The Distant Friend, by Claude Roy

Claude Roy seems quite a well-known in France (others will have to confirm this for me), producing a variety of fiction or non-fiction; but as far as I can tell The Distant Friend is the only item of his translated into English. This is perhaps a pity, not because I think The Distant Friend is good (I don’t); but because I have my suspicions that other things of his might be better.

Why of all his works has The Distant Friend been published? – Well, it’s about the Second World War; which I’m sure is reason enough.  A Jewish boy flees persecution from Nazi Germany, befriends a family in France, finally moves to Argentina, where he becomes a legal expert and famed philosopher, before becoming tragically involved in the machinations of an Argentinian government which is a reflection of the Nazi regime he originally fled from.

OK, so on the face of it, it sounds interesting enough; but the problem with it (the problem with so very, very much modern writing) is this: – the story isn’t told by – or for the most part is it even about – this character: he is only the distant friend; – the story is told by the boy, now grown, from the French family he befriended during the war; so that everything is told at second-hand, and as a contrast to the remarkably uneventful and uninteresting life being lived by the narrator. As he remarks at the end, neatly summing up the issue:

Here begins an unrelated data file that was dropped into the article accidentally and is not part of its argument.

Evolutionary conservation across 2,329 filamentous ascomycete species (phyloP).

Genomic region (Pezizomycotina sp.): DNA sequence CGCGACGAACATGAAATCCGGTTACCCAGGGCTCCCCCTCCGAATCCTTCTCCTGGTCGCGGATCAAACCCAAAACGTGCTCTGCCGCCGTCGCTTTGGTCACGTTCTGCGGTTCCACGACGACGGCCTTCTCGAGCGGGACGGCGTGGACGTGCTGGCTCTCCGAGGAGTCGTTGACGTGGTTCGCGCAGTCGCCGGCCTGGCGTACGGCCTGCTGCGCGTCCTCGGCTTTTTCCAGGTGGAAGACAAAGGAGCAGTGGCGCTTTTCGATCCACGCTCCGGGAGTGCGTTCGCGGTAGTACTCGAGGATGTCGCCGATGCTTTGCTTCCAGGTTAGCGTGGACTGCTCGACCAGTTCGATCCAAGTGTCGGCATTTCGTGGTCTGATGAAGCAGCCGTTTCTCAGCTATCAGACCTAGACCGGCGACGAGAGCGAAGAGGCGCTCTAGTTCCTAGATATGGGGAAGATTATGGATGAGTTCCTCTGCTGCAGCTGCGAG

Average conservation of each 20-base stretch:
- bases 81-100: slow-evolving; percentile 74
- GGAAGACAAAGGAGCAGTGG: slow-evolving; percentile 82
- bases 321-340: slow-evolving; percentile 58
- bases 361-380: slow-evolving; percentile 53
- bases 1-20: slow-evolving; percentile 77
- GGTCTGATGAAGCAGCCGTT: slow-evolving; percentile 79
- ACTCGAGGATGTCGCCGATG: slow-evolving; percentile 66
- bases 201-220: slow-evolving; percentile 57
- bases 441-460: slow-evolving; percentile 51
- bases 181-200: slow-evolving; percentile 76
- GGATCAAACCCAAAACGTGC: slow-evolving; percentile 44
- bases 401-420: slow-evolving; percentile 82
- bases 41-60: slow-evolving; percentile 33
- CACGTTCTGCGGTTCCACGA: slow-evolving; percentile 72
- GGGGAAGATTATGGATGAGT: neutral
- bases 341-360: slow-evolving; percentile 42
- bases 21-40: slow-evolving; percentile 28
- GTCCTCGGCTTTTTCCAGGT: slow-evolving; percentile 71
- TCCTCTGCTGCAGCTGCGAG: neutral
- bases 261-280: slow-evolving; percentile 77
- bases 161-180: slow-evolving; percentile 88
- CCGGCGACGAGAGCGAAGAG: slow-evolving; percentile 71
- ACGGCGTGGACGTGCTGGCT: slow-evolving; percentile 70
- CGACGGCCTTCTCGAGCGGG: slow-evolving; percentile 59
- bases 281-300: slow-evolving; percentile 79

I’m one of the millions of human beings who have been nothing more than spectators en route on the earth. I’ve observed life from a distance. I had a friend, but he was a friend at a distance.

Why authors make this decision is beyond me? But it is particularly perverse in this book, for he has an interesting subject he could write about; the book would even have been more interesting if our ultimate Argentinian were narrating it, reflecting on the tedious and insignificant life of his distant French friend, because his thoughts throughout the narrative (as they appear in dialogue) are by far the more interesting.

And this last is also why I suspect other books by Claude Roy might actually be more interesting, because the occasional ideas put forward by the distant friend, about history in particular, are the best part of the book: and I felt I wanted more of this – more non-fiction – and much much less of dreary fiction.


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